At just £2.3 million, the Bugatti Chiron is one of the most expensive new cars money can buy. The exorbitant price tag means it’s relatively a tough sell, with the Molsheim hypercar still available in fewer than 100 examples more than four years since its premiere. The company has produced over 250 cars and received payments from customers for an additional 150, out of a total production run of 500 vehicles.

The topic of a more affordable Bugatti has been making the headlines in the past few months, but it looks like it’s not going to happen anytime soon. Parent company Volkswagen Group has decided to prioritise liquidity to face these challenging times caused by the coronavirus pandemic. A decision regarding a “cheaper” Bugatti has been put on the backburner, with company president Stephan Winkelmann telling Automotive News Europe:

Gallery: Bugatti Galibier concept

"For the time being, we need to put this issue aside. Given the prevailing economic conditions, our utmost priority is on liquidity.” Winkelmann went on to express his concern about the ultra-rich not being so keen on spending hundreds of thousands of dollars given the difficult times in the light of the COVID-19 outbreak.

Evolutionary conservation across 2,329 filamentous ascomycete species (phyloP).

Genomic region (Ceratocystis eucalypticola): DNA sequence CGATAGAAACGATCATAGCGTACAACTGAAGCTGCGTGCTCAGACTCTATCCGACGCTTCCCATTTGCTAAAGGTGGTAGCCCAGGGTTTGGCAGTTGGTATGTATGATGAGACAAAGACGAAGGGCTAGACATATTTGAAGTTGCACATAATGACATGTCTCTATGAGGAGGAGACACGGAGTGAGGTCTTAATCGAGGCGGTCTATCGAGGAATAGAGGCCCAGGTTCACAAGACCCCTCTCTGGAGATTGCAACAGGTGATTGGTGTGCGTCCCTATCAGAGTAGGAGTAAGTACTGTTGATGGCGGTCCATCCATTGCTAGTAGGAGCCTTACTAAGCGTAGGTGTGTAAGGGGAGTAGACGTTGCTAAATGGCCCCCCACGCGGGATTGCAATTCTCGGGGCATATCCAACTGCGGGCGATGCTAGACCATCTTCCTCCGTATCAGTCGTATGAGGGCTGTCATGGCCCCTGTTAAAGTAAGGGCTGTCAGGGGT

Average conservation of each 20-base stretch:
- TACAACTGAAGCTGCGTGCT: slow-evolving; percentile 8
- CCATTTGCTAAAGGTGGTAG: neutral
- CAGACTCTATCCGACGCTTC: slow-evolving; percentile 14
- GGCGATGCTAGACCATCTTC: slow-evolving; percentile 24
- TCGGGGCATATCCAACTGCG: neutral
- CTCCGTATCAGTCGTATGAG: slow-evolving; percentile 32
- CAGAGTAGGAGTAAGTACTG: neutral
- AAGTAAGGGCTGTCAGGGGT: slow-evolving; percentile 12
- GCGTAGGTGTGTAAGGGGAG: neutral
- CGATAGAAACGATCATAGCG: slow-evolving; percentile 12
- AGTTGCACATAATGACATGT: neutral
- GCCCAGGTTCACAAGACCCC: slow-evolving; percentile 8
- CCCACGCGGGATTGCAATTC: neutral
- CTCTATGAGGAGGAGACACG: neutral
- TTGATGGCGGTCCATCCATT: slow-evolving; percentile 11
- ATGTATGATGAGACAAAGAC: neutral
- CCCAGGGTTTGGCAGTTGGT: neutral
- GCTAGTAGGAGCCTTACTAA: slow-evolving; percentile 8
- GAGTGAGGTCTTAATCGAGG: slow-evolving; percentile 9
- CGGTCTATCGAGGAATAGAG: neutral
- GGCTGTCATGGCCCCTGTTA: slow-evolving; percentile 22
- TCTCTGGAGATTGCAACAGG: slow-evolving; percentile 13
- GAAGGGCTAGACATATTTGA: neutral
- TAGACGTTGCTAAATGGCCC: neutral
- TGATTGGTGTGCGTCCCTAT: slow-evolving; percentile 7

Based on the initial analysis made by Bugatti, a second model is expected to be a more practical grand tourer with two usable rear seats and an electric powertrain. It’s said to sit higher for better ground clearance, but the French marque has stopped short of calling it an SUV in the same vein as Ferrari refuses to describe the Pursoangue as being a sports utility vehicle.

If a second Bugatti model will get the stamp of approval, the VW Group would have to heavily invest in the company to boost production from fewer than 100 cars annually to as many as 900 units. In regards to the price tag, it could cost anywhere from €500,000 to €1 million, which works out to about £455,000 to £900,000 at current exchange rates.